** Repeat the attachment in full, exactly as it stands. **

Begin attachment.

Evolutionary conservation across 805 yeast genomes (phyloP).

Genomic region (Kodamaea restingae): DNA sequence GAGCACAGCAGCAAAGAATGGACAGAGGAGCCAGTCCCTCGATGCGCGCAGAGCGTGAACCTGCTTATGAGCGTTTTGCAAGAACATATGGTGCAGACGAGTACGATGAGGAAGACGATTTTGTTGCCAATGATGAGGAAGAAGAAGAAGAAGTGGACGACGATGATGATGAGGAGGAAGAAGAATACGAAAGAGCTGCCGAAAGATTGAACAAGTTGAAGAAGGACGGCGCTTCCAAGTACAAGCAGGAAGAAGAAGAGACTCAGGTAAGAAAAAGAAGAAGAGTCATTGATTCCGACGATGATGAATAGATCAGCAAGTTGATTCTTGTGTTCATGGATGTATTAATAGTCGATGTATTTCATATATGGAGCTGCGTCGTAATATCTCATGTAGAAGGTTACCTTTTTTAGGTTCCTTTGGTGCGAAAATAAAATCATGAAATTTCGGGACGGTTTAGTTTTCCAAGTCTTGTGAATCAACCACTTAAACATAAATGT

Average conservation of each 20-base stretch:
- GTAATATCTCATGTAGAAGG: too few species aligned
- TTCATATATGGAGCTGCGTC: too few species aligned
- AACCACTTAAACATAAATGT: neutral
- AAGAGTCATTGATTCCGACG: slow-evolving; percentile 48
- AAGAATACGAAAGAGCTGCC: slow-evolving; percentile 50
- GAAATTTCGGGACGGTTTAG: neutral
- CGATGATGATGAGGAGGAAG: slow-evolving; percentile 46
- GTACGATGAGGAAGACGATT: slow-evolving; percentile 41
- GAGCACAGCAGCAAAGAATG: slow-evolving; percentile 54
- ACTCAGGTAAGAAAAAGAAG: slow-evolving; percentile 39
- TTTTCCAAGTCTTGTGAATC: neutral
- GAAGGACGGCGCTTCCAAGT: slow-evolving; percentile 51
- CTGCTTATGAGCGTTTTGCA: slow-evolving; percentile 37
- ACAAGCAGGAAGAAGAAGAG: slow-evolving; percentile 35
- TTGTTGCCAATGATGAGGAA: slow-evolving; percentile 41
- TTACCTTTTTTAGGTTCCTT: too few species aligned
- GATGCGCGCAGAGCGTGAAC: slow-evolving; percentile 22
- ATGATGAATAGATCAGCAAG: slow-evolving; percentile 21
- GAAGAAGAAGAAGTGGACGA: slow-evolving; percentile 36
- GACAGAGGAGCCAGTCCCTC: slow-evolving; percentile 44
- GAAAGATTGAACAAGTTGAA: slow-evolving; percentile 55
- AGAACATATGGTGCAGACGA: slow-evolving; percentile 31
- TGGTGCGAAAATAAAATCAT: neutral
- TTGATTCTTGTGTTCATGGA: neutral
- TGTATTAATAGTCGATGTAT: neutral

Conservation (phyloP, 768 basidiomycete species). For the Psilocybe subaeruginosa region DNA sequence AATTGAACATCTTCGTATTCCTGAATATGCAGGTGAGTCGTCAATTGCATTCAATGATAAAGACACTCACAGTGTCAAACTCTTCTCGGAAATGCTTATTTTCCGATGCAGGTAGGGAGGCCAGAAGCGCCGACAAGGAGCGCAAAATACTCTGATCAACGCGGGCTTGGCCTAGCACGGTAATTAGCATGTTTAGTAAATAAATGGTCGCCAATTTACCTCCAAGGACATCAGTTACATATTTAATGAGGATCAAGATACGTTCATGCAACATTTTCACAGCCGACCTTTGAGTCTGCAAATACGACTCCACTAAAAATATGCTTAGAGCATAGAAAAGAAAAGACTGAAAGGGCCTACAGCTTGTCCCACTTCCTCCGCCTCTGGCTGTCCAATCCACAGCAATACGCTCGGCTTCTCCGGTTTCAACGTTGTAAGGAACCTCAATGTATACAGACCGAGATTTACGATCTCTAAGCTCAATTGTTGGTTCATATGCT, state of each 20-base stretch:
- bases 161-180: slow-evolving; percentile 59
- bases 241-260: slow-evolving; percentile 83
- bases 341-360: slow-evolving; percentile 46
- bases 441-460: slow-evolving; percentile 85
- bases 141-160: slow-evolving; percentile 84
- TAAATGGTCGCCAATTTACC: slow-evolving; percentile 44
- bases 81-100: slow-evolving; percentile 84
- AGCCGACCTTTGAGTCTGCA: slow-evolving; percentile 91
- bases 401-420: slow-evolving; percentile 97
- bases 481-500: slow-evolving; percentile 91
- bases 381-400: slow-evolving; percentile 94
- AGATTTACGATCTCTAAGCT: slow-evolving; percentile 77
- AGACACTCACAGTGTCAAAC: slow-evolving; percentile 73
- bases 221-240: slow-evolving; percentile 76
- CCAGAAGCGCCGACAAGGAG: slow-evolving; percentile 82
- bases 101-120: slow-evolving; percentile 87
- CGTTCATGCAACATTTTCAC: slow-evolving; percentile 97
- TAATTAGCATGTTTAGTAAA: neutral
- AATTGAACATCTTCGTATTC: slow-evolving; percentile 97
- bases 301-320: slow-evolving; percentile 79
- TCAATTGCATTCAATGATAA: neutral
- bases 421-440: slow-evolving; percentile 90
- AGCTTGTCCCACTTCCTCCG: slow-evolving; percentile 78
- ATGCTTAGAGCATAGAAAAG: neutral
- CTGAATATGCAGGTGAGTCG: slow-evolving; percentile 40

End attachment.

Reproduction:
Evolutionary conservation across 805 yeast genomes (phyloP).

Genomic region (Kodamaea restingae): DNA sequence GAGCACAGCAGCAAAGAATGGACAGAGGAGCCAGTCCCTCGATGCGCGCAGAGCGTGAACCTGCTTATGAGCGTTTTGCAAGAACATATGGTGCAGACGAGTACGATGAGGAAGACGATTTTGTTGCCAATGATGAGGAAGAAGAAGAAGAAGTGGACGACGATGATGATGAGGAGGAAGAAGAATACGAAAGAGCTGCCGAAAGATTGAACAAGTTGAAGAAGGACGGCGCTTCCAAGTACAAGCAGGAAGAAGAAGAGACTCAGGTAAGAAAAAGAAGAAGAGTCATTGATTCCGACGATGATGAATAGATCAGCAAGTTGATTCTTGTGTTCATGGATGTATTAATAGTCGATGTATTTCATATATGGAGCTGCGTCGTAATATCTCATGTAGAAGGTTACCTTTTTTAGGTTCCTTTGGTGCGAAAATAAAATCATGAAATTTCGGGACGGTTTAGTTTTCCAAGTCTTGTGAATCAACCACTTAAACATAAATGT

Average conservation of each 20-base stretch:
- GTAATATCTCATGTAGAAGG: too few species aligned
- TTCATATATGGAGCTGCGTC: too few species aligned
- AACCACTTAAACATAAATGT: neutral
- AAGAGTCATTGATTCCGACG: slow-evolving; percentile 48
- AAGAATACGAAAGAGCTGCC: slow-evolving; percentile 50
- GAAATTTCGGGACGGTTTAG: neutral
- CGATGATGATGAGGAGGAAG: slow-evolving; percentile 46
- GTACGATGAGGAAGACGATT: slow-evolving; percentile 41
- GAGCACAGCAGCAAAGAATG: slow-evolving; percentile 54
- ACTCAGGTAAGAAAAAGAAG: slow-evolving; percentile 39
- TTTTCCAAGTCTTGTGAATC: neutral
- GAAGGACGGCGCTTCCAAGT: slow-evolving; percentile 51
- CTGCTTATGAGCGTTTTGCA: slow-evolving; percentile 37
- ACAAGCAGGAAGAAGAAGAG: slow-evolving; percentile 35
- TTGTTGCCAATGATGAGGAA: slow-evolving; percentile 41
- TTACCTTTTTTAGGTTCCTT: too few species aligned
- GATGCGCGCAGAGCGTGAAC: slow-evolving; percentile 22
- ATGATGAATAGATCAGCAAG: slow-evolving; percentile 21
- GAAGAAGAAGAAGTGGACGA: slow-evolving; percentile 36
- GACAGAGGAGCCAGTCCCTC: slow-evolving; percentile 44
- GAAAGATTGAACAAGTTGAA: slow-evolving; percentile 55
- AGAACATATGGTGCAGACGA: slow-evolving; percentile 31
- TGGTGCGAAAATAAAATCAT: neutral
- TTGATTCTTGTGTTCATGGA: neutral
- TGTATTAATAGTCGATGTAT: neutral

Conservation (phyloP, 768 basidiomycete species). For the Psilocybe subaeruginosa region DNA sequence AATTGAACATCTTCGTATTCCTGAATATGCAGGTGAGTCGTCAATTGCATTCAATGATAAAGACACTCACAGTGTCAAACTCTTCTCGGAAATGCTTATTTTCCGATGCAGGTAGGGAGGCCAGAAGCGCCGACAAGGAGCGCAAAATACTCTGATCAACGCGGGCTTGGCCTAGCACGGTAATTAGCATGTTTAGTAAATAAATGGTCGCCAATTTACCTCCAAGGACATCAGTTACATATTTAATGAGGATCAAGATACGTTCATGCAACATTTTCACAGCCGACCTTTGAGTCTGCAAATACGACTCCACTAAAAATATGCTTAGAGCATAGAAAAGAAAAGACTGAAAGGGCCTACAGCTTGTCCCACTTCCTCCGCCTCTGGCTGTCCAATCCACAGCAATACGCTCGGCTTCTCCGGTTTCAACGTTGTAAGGAACCTCAATGTATACAGACCGAGATTTACGATCTCTAAGCTCAATTGTTGGTTCATATGCT, state of each 20-base stretch:
- bases 161-180: slow-evolving; percentile 59
- bases 241-260: slow-evolving; percentile 83
- bases 341-360: slow-evolving; percentile 46
- bases 441-460: slow-evolving; percentile 85
- bases 141-160: slow-evolving; percentile 84
- TAAATGGTCGCCAATTTACC: slow-evolving; percentile 44
- bases 81-100: slow-evolving; percentile 84
- AGCCGACCTTTGAGTCTGCA: slow-evolving; percentile 91
- bases 401-420: slow-evolving; percentile 97
- bases 481-500: slow-evolving; percentile 91
- bases 381-400: slow-evolving; percentile 94
- AGATTTACGATCTCTAAGCT: slow-evolving; percentile 77
- AGACACTCACAGTGTCAAAC: slow-evolving; percentile 73
- bases 221-240: slow-evolving; percentile 76
- CCAGAAGCGCCGACAAGGAG: slow-evolving; percentile 82
- bases 101-120: slow-evolving; percentile 87
- CGTTCATGCAACATTTTCAC: slow-evolving; percentile 97
- TAATTAGCATGTTTAGTAAA: neutral
- AATTGAACATCTTCGTATTC: slow-evolving; percentile 97
- bases 301-320: slow-evolving; percentile 79
- TCAATTGCATTCAATGATAA: neutral
- bases 421-440: slow-evolving; percentile 90
- AGCTTGTCCCACTTCCTCCG: slow-evolving; percentile 78
- ATGCTTAGAGCATAGAAAAG: neutral
- CTGAATATGCAGGTGAGTCG: slow-evolving; percentile 40